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Event Recap - Advocating for Self: A Workshop

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Speakers:   Angshupria Pathak, Megan Blaine
Location:    Anderson Brule Architects, San Jose, CA
Date:            March 27, 2019
Time:           6:00 – 8:30
Blog By:      Erica Snyder

Event Overview

In the first event of the 2019 WIA event series, Megan Blaine, AIA and Angshupria Pathak, AIA led a workshop that helped participants build skills for articulating experience and advocating for themselves in the workplace. Megan and Angshupriya kicked off the event by presenting their own self advocacy journeys and explaining how these experiences have shaped their careers. Angshupriya outlined how advocating for herself allowed her to make the difficult decision to leave her job to pursue a position more aligned with her personal and professional goals, and Megan explained how her advocacy journey ultimately led her to start her own firm.


Both Megan and Angshupriya’s self-advocacy awakenings were heavily influenced by techniques that were eloquently articulated in excerpts from two TED Talks.   

The first, from “Your Body Language Shapes Who You Are,” by Amy Cuddy, emphasizes the importance of body language; specifically, “power posing.” Cuddy explains the importance of presenting yourself with confidence. To illustrate this point, she points to her observations of MBA students’ nonverbal body language. According to her research, the “alphas,” those students who place themselves in the middle, those who raise their hands high, and those who want to occupy the most space, seemed to be the most fearless and most present in the classroom. Those students who make themselves small, raise their hands only slightly to answer questions, and sit on the outskirts of the classroom, are less likely to participate. Cuddy connects this primal display of power to the gender gap with which business schools have been struggling for years.

The second TED talk, “Why We Have Too Few Women Leaders,” given by Sharyl Sandberg, considers why we have too few women leaders. Sandberg identifies three main ideas that have a direct impact on women staying in the workforce: sitting at the table, making your partner a real partner, and not leaving before you leave. The concepts behind these three ideas are simple. Sitting at the table creates a sense of equality; having a real partner at home and in the workplace counters the phenomenon that women with children have two jobs, not one; and the fact that many women inherently see their careers as having an end date due to the decision to start a family prevents them from feeling empowered and motivated, and can result in, to use Sandberg’s words, leaving before they leave.

So the messages are clear: Present yourself with confidence. Sit at the table. Make your partner a real partner. Don’t leave before you leave.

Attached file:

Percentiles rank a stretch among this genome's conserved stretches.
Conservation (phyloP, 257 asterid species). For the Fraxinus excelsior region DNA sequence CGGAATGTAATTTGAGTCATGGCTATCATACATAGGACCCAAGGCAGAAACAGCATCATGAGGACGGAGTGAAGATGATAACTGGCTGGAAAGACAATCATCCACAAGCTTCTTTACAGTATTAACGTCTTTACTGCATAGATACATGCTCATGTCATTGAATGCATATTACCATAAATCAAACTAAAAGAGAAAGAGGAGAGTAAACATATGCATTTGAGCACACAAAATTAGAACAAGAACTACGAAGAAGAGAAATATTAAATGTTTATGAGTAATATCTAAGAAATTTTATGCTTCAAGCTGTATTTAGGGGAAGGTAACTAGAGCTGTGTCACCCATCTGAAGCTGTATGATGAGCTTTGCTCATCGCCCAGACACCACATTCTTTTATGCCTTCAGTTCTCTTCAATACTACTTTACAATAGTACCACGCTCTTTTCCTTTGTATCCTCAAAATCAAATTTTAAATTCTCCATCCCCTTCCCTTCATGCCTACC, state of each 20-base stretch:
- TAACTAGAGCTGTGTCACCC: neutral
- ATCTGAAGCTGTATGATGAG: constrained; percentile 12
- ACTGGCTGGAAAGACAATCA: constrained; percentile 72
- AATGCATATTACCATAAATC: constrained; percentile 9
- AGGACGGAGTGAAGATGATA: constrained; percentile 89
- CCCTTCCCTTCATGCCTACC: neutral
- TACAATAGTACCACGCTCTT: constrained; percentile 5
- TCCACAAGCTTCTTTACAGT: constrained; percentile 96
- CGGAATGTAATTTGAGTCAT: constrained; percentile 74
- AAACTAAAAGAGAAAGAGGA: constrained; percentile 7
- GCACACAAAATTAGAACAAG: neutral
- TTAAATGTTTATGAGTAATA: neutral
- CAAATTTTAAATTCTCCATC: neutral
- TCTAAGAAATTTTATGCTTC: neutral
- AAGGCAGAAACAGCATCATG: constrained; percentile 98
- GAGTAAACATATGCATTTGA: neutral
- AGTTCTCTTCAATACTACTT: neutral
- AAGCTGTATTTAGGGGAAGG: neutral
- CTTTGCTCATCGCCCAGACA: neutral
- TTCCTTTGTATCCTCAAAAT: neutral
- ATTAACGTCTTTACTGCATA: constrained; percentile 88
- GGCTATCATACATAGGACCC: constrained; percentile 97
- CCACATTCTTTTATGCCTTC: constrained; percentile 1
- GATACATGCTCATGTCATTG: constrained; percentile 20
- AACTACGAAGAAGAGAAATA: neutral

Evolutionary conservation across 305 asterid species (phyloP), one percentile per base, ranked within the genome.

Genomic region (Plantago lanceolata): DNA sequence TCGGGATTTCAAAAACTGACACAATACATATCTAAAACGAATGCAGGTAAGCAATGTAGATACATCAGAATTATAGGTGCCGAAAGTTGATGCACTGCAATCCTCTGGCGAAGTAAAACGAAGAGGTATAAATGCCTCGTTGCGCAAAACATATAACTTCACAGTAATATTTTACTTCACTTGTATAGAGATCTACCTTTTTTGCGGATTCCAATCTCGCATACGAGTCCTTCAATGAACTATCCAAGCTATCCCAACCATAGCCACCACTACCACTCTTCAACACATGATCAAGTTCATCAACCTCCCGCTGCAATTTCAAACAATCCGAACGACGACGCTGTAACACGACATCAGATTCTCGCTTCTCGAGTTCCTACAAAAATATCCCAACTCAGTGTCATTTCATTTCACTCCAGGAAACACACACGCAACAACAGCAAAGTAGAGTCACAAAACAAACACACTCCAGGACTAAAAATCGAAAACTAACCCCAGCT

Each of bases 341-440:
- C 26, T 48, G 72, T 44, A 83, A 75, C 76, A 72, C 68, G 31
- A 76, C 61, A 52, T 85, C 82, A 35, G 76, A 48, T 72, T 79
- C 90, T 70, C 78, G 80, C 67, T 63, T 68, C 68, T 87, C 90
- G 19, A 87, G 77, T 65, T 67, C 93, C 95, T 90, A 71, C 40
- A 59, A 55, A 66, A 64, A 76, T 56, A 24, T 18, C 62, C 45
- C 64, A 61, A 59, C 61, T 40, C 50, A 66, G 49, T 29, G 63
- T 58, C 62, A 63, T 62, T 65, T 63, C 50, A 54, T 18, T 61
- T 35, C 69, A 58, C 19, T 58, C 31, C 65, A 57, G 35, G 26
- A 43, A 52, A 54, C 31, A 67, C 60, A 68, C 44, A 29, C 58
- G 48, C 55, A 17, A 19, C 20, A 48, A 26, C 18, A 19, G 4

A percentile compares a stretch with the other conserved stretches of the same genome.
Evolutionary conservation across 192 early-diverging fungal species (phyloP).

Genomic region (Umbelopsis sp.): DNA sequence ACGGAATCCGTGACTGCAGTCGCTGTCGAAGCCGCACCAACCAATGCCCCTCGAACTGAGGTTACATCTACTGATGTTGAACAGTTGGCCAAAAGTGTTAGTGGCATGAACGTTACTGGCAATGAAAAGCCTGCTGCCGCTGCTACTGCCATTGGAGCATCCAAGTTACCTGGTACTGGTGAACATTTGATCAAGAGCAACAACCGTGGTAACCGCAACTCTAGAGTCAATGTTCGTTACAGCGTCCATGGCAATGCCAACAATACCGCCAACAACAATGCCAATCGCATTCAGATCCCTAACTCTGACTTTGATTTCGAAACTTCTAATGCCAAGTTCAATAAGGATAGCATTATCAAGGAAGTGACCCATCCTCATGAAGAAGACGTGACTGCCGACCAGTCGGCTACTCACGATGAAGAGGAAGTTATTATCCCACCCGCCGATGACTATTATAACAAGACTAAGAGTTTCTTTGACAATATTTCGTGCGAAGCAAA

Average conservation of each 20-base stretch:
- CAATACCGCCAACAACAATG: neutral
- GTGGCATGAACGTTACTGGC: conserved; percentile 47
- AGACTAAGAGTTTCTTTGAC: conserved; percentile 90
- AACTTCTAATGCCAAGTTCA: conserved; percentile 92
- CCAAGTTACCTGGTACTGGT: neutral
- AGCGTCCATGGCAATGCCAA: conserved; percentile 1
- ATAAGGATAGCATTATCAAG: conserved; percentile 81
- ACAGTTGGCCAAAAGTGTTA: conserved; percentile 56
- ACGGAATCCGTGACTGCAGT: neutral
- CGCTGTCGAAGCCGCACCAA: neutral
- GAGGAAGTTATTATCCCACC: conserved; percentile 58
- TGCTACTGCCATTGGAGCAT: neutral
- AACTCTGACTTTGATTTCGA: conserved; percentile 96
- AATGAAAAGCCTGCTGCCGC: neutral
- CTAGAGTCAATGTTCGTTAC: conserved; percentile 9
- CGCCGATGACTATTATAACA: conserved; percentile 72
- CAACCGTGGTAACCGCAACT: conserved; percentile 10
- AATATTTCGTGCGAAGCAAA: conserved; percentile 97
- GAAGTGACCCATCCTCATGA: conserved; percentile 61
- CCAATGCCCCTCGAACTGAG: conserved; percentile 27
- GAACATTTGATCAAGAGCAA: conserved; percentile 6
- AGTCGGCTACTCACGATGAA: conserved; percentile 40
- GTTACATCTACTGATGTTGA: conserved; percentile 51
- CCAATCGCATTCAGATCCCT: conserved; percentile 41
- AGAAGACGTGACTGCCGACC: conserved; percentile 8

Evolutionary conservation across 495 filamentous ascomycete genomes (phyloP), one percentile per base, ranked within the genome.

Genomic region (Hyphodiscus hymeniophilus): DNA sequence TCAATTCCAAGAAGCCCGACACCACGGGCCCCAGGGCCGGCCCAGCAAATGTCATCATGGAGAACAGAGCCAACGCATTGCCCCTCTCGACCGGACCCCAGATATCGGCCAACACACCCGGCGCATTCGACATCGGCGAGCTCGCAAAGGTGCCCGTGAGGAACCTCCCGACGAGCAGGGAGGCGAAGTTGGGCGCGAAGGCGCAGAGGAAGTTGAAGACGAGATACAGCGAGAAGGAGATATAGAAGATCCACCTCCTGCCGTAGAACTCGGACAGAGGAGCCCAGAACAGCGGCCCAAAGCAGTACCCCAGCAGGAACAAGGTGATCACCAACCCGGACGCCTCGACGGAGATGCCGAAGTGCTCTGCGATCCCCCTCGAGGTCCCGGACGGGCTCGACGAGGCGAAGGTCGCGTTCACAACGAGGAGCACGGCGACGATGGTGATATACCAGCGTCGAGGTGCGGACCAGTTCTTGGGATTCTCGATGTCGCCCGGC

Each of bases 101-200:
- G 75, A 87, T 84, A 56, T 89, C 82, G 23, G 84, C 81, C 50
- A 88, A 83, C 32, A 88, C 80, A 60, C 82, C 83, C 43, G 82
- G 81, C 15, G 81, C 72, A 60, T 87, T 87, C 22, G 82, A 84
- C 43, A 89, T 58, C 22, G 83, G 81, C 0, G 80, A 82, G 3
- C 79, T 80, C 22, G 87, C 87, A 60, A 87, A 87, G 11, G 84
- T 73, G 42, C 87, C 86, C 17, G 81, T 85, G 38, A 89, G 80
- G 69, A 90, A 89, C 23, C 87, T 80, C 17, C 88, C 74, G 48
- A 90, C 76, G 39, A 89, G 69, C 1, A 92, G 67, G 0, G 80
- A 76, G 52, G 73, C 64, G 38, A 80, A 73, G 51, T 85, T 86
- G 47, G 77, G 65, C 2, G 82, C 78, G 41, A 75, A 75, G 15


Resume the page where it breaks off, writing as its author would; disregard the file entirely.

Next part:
Megan and Angshupriya used these concepts to lead a workshop on building self-advocacy skills. Each participant was given a paper on which they were to articulate their biggest achievements and their biggest annual career goals.  They were also reminded the group that because it is common knowledge that all achievements are accomplished by a team, each of us should be empowered to say that we achieved our goals.

The group was then instructed to put themselves in their own shoes exactly one year in the future and think about how they could present their achievements and goals to a client or a supervisor. The participants were consistently and supportively reminded to present themselves with confidence and to highlight their own experiences.

To conclude the exercise, the participants were broken up into four smaller groups and challenged to verbalize their achievements and goals. Many individuals took the perspective of presenting themselves to a superior and expressing how their experiences merit either a promotion, or simple recognition. The increased confidence and appreciation for each individual’s hard work was palpable.

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To conclude the workshop, the participants came together to discuss and list the main takeaways:

  • Confidently navigate your journey

  • Find your power

  • Accept/acknowledge compliments graciously

  • Talk about your journey to the accomplishment while saying thank you

  • Take credit where credit is due

  • Trust context while accepting praise and don’t overthink


“Advocating for Self: A Workshop” consisted of a presentation and time for personal reflection and group discussion. The audience included architects, designers, interior designers, and administrative staff, all interested in furthering their professional journeys and deepening their understanding of the importance of self-advocacy.

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